Formalin-fixed and paraffin-embedded samples were prepared and sectioned (2 to 3 μm). Tissue sections were stained with Masson’s trichrome. Frozen sections (2 to 3 μm) were blocked with 1% BSA (Biomol, Hamburg, Germany), 10% goat serum (Sigma-Aldrich, St Louis, MO, USA), or an antibody dilution buffer. As primary antibodies, rat monoclonal anti-mouse CD11b (557395; BD, Heidelberg, Germany), CD4 (550280; BD), and CD8 antibodies (Ab25478; Abcam, Cambridge, UK), a goat polyclonal anti-mouse IL-13 antibody (AF-413-NA; R&D Systems, Minneapolis, MN, USA) and a rabbit polyclonal anti-mouse Fas ligand (Ab15285; Abcam), a rabbit polyclonal anti-mouse matrix metalloproteinase (MMP)-1 (orb101432; Biorbyt, Cambridge, UK), a rabbit polyclonal anti-mouse MMP-13 (Ab39012; Abcam), a rabbit polyclonal anti-mouse β2-microglobulin (Ab87483; Abcam), and a rabbit polyclonal anti-mouse Gremlin-1 antibody (Ab90670; Abcam) were used. After staining with goat anti-rat-Fab2 (sc-3822; Santa Cruz Biotechnology, Heidelberg, Germany), donkey anti-goat-Fab2 (sc-2042; Santa Cruz), or goat anti-rabbit-Fab2 (Ab64256; Abcam) secondary antibody, sections were incubated with SensiTek HRP (ScyTec Laboratories, Logan, UT, USA) and positive signals were visualized using a 3,3′-diaminobenzidine-tetrahydrochlorhydrate (DAB) kit (Merck, Darmstadt, Germany) or AEC+ High Sensitivity Substrate Chromogen kit (Dako, Hamburg, Germany). Images were captured using an Axio Observer Z1 microscope (Carl Zeiss, Oberkochen, Germany). For quantifying graft-infiltrating leukocytes, three high power fields (HPFs; 20x magnification) were counted per slide by two independent examiners.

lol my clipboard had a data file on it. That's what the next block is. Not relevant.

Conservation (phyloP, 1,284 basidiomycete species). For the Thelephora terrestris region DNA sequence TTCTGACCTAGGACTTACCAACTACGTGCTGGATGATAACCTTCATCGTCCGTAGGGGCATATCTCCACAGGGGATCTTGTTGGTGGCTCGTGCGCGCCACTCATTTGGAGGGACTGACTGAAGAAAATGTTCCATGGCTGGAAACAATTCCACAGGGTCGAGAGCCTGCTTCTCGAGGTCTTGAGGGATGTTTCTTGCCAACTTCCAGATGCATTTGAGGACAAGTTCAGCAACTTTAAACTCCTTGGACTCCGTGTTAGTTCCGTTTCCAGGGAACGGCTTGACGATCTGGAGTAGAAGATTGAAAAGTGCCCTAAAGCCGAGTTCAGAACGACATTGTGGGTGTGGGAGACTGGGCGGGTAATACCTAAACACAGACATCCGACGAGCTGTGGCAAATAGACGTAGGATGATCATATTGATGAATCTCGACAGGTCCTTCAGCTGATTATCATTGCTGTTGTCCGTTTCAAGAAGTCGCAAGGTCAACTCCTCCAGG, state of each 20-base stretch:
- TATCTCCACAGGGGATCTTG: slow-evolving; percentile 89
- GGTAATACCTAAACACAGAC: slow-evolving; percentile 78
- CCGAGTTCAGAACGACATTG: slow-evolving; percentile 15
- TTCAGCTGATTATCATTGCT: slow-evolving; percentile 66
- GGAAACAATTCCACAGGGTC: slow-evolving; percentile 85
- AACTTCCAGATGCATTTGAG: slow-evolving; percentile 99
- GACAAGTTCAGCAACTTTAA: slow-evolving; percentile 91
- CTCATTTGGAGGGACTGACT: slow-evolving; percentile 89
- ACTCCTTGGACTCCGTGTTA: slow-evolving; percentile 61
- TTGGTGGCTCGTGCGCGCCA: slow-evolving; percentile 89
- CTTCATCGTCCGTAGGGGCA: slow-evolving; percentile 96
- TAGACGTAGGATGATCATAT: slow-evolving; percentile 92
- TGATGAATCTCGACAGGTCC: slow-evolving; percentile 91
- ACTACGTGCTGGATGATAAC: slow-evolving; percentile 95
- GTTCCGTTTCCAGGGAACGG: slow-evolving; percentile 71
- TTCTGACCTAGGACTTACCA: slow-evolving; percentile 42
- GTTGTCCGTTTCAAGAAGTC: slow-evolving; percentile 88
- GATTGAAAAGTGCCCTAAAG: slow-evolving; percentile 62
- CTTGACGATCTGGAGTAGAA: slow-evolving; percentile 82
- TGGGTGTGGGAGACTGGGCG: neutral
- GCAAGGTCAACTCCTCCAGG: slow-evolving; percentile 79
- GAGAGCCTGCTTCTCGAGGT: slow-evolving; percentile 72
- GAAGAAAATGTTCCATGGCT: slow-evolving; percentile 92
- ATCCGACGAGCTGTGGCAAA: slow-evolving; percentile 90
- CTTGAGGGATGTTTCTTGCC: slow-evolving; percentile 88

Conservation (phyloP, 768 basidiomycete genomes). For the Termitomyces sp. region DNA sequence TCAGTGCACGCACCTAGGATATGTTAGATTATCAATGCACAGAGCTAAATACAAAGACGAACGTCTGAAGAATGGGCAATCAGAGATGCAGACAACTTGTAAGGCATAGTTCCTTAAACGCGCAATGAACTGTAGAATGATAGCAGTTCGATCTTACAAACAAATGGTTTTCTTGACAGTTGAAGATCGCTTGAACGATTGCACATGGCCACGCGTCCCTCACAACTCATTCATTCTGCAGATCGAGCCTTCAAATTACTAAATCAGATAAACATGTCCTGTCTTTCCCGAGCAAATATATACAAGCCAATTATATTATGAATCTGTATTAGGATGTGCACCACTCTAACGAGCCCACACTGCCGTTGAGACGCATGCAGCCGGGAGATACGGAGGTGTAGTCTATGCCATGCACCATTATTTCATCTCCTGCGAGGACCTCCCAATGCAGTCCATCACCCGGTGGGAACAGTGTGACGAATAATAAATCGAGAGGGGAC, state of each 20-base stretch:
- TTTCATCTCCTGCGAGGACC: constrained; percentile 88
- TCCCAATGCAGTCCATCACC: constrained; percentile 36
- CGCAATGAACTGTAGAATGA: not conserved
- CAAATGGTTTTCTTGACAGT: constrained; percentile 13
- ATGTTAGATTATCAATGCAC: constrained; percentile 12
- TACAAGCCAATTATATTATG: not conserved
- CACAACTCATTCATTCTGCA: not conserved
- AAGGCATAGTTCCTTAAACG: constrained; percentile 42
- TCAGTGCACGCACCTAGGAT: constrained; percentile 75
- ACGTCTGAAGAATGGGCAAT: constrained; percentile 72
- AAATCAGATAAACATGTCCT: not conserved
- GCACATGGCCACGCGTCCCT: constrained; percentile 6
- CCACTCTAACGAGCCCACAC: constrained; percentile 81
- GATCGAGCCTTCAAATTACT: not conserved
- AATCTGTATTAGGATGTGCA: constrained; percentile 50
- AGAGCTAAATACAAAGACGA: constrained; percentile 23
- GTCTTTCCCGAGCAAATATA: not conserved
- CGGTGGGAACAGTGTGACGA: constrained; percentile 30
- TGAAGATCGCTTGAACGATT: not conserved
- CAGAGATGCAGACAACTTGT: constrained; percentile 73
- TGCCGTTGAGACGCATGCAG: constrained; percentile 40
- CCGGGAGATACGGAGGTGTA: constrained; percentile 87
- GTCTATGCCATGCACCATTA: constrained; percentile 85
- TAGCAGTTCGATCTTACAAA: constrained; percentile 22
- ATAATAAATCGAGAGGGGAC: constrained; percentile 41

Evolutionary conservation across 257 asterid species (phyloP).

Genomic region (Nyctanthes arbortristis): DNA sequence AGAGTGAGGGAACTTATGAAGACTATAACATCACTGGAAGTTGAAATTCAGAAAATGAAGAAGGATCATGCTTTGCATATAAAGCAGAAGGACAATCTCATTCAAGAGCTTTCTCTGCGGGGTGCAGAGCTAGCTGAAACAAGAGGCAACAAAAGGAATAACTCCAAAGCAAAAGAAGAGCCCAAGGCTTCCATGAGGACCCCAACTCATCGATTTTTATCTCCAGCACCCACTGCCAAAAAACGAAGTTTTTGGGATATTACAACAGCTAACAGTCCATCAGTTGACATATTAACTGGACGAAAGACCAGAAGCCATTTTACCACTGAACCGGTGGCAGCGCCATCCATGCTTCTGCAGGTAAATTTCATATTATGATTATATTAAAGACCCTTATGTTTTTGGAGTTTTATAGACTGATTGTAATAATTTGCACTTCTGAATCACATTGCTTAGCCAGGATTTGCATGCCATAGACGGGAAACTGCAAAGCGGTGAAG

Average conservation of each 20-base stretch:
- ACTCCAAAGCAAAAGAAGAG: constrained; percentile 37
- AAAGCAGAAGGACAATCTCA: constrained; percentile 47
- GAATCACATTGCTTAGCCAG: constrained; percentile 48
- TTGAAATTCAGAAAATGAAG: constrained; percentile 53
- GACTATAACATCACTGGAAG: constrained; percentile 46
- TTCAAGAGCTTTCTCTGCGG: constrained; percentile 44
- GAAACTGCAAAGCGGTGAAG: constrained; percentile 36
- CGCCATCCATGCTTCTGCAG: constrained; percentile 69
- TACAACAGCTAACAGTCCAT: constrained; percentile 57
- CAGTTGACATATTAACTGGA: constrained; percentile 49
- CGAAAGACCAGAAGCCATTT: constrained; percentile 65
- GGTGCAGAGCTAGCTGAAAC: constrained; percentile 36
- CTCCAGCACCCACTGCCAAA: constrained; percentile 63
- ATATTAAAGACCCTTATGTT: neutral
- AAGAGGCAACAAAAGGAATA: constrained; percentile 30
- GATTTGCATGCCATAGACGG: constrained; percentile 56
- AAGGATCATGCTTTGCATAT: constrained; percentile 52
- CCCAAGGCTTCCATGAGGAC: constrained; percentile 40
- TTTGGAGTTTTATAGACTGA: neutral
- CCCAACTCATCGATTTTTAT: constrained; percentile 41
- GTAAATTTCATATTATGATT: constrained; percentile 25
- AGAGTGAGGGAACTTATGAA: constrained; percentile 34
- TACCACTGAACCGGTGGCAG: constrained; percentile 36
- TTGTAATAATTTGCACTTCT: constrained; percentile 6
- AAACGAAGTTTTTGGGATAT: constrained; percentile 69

Western blot analyses
Cells were lysed with radioimmunoprecipitation assay buffer and the whole cell lysates obtained were subjected to SDS-PAGE. The separated proteins obtained were transferred to a nitrocellulose membrane and immunoblotted. IL-13Rα2 was detected by incubation with a monoclonal rat anti-mouse IL-13Rα2 (R&D Systems), followed by incubation with horseradish peroxidase-conjugated anti-rat IgG (Invitrogen, Carlsbad, CA, USA). Membranes were developed with SuperSignal West Pico Chemiluminescent Substrate (Pierce Chemical, Dallas, TX, USA) and exposed to X-ray film.
Heart allografts were harvested on day 60 and day 100 after transplantation, and homogenized in 0.5 mol/L acetic acid containing pepsin (at a concentration of 10 mg tissue/10 mL of acetic acid solution). The resulting mixture was then incubated and stirred for 24 hours at 4°C. Total soluble collagen content of the mixture was then determined with a Sircol Collagen Assay kit (Biocolor, Carrickfergus, UK), as described by the manufacturer. Acid soluble type I collagen supplied with the kit was used to generate a standard curve.
Cell isolation from cardiac grafts and spleens
Cardiac tissue was minced in 10 mL of RPMI 1640 medium with 10% FCS, 600 U/mL collagenase II (Roche Diagnostics, Mannheim, Germany), and deoxyribonuclease I (DNase; Sigma-Aldrich). This mixture was shaken at room temperature for 2 hours and supernatant was flushed through a 100 μm nylon cell strainer (Schubert & Weiss, Munich, Germany). Remaining tissue was again digested in 5 mL of RPMI-collagenase-DNase solution at 37°C and strained through a 100 μm nylon strainer. Splenic tissue was minced and strained through a 100 μm nylon strainer. Digested cell suspensions were centrifuged for 5 minutes at 1,500 rpm (4°C). To remove red blood cells, the pellet was treated with ACK lysis buffer (Lonza Walkersville, Walkersville, MD, USA) and incubated for 2 minutes at room temperature. After centrifugation, cells were suspended in HBSS medium (Gibco, Grand Island, NY, USA) and counted.